Phil Darius Wallace, with director and co-creator Melania Levitsky, has given himself a plum role in Self Made Man: The Frederick Douglass Story, at the Arclight.
Perhaps he noticed one day that if he had a full beard, he would resemble portraits of the former slave who bought his own freedom while speaking out about fellow slaves and eventually presenting his beliefs to Abraham Lincoln in the White House.
Wallace and Levitsky probably haven't convinced themselves that the actor also resembles Lincoln, but Wallace plays him as well. In a 90-minute solo outing, he is also several other characters, including abolitionists John Brown and William Lloyd Garrison.
Sweeping onto Angelina Margolis's set featuring only a lectern, a frame representing a front porch, a colorful mural and a coat rack on which props are hung, Wallace wears a quilted cape that perhaps he and Levitsky think of as a freedom cape. Immediately, he begins to relive Douglass's biography.
He plays the boy Douglass, who learns to read when a benevolent woman slave owner takes him, now a house slave, under her care. He plays Douglass as he grows up in less fortuitous circumstances and eventually travels to England for political reasons and a better perspective on how he sees his mission developing.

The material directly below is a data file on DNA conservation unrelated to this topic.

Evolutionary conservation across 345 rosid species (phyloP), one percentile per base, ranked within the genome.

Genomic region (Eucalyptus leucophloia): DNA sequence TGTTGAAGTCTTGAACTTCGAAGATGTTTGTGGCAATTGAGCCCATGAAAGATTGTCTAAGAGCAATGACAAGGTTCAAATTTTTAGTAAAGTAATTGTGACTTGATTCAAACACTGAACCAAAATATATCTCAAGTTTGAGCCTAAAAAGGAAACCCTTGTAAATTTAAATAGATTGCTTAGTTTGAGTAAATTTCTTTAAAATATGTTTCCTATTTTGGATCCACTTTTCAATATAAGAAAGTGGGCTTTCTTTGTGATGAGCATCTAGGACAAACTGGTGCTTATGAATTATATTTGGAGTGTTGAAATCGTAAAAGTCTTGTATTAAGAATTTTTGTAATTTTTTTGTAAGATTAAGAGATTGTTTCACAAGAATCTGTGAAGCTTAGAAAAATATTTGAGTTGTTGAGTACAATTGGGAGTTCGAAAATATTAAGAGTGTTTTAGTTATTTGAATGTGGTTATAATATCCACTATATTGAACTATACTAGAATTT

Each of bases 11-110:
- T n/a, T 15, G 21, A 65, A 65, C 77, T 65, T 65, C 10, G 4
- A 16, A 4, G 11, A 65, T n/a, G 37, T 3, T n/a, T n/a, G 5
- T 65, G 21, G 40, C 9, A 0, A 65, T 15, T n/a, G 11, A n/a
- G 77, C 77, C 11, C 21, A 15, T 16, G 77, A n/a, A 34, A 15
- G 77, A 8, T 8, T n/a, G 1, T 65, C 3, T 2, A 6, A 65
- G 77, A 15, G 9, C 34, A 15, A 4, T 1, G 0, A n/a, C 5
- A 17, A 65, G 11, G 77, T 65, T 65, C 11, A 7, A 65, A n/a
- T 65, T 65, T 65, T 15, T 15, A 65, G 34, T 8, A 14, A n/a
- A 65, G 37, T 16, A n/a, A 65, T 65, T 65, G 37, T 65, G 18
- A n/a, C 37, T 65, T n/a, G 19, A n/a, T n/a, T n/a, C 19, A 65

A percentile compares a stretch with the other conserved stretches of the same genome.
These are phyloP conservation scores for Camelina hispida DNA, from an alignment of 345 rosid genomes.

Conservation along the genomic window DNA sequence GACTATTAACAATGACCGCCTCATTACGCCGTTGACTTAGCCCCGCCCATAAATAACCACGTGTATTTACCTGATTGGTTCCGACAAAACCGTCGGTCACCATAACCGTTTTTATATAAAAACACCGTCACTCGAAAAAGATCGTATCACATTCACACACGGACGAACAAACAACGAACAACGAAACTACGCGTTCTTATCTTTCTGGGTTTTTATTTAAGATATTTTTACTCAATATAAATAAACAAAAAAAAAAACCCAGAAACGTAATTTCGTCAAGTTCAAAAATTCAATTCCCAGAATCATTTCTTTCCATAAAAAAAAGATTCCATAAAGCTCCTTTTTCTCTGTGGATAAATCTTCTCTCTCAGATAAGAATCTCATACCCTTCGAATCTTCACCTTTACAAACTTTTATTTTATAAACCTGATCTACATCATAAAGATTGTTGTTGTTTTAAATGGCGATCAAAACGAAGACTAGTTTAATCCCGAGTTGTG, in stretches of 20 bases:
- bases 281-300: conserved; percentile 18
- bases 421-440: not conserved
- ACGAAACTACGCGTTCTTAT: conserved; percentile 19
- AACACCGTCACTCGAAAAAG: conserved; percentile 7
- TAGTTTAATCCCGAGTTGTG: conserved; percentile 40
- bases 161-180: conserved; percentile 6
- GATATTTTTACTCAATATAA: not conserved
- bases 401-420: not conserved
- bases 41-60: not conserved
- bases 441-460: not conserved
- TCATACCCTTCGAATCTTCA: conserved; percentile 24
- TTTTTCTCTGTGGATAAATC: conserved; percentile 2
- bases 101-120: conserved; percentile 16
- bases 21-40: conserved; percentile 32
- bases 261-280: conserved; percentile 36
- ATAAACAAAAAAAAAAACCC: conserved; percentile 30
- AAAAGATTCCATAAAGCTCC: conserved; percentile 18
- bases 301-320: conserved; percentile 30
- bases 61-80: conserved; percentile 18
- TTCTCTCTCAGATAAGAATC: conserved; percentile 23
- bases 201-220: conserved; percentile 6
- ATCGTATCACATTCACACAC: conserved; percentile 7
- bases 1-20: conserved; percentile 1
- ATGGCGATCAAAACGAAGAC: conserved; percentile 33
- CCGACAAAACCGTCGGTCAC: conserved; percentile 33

To Wallace's great advantage, he has a resonant voice, which he uses as an argument for Douglass's persuasive skills. A patron has to think, This must be what Douglass sounded like. This has to be how he drew listeners to his side, to his beliefs, to his convictions about the equality of men and women. He not only speaks his fertile mind but also repeatedly quotes William Shakespeare. He often sings in a moving baritone -- "Amazing Grace" not the least of the traditional songs he reprises.
Before Wallace's finishes the Frederick Douglass story, he sermonizes, too. The message he wants to get across is that the most important lesson to learn is forgiveness as absolutely obligatory. He insists that without the ability and the inclination to forgive, nothing has been gained in the way of freedom.
Tom Dugan catches Nazi hunter Simon Wiesenthal's last day at the Jewish Documentation Center in Vienna. As Dugan sees it and plays Wiesenthal, at the Acorn, the tireless man has welcomed a group of interested parties to his office -- a cluttered room designed by Beowulf Boritt -- for an informal talk.
Addressing the audience as the visitors, Wiesenthal talks about his accomplishments, putting them in a larger context. He detail how he tracked, not to say stalked, Nazis murderers around the globe. He makes certain to point out before he's done that those he found and saw brought to trial and imprisonment are a relatively small number in comparison to the larger files he has of others he was unable to locate.
Dugan impersonates Wiesenthal as an affable man, who even offers grapes to visitors. But behind the affability is a man driven to complete his searches. He only ceases his activities because he's tired and wants to spend more time with the patient wife he says is waiting for him at home.
Several times during the 90 minutes Wiesenthal spends with his guests he excuses himself to make a phone call. Though it's his last day -- as soon as he leaves, his secretary will pack the shelves of books and filing cabinet contents -- he is still tracking another Nazi war criminal. He's leaving messages for someone with possible information about the man but explains that he doesn't expect a response. He doesn't receive one and simply lets it go at that.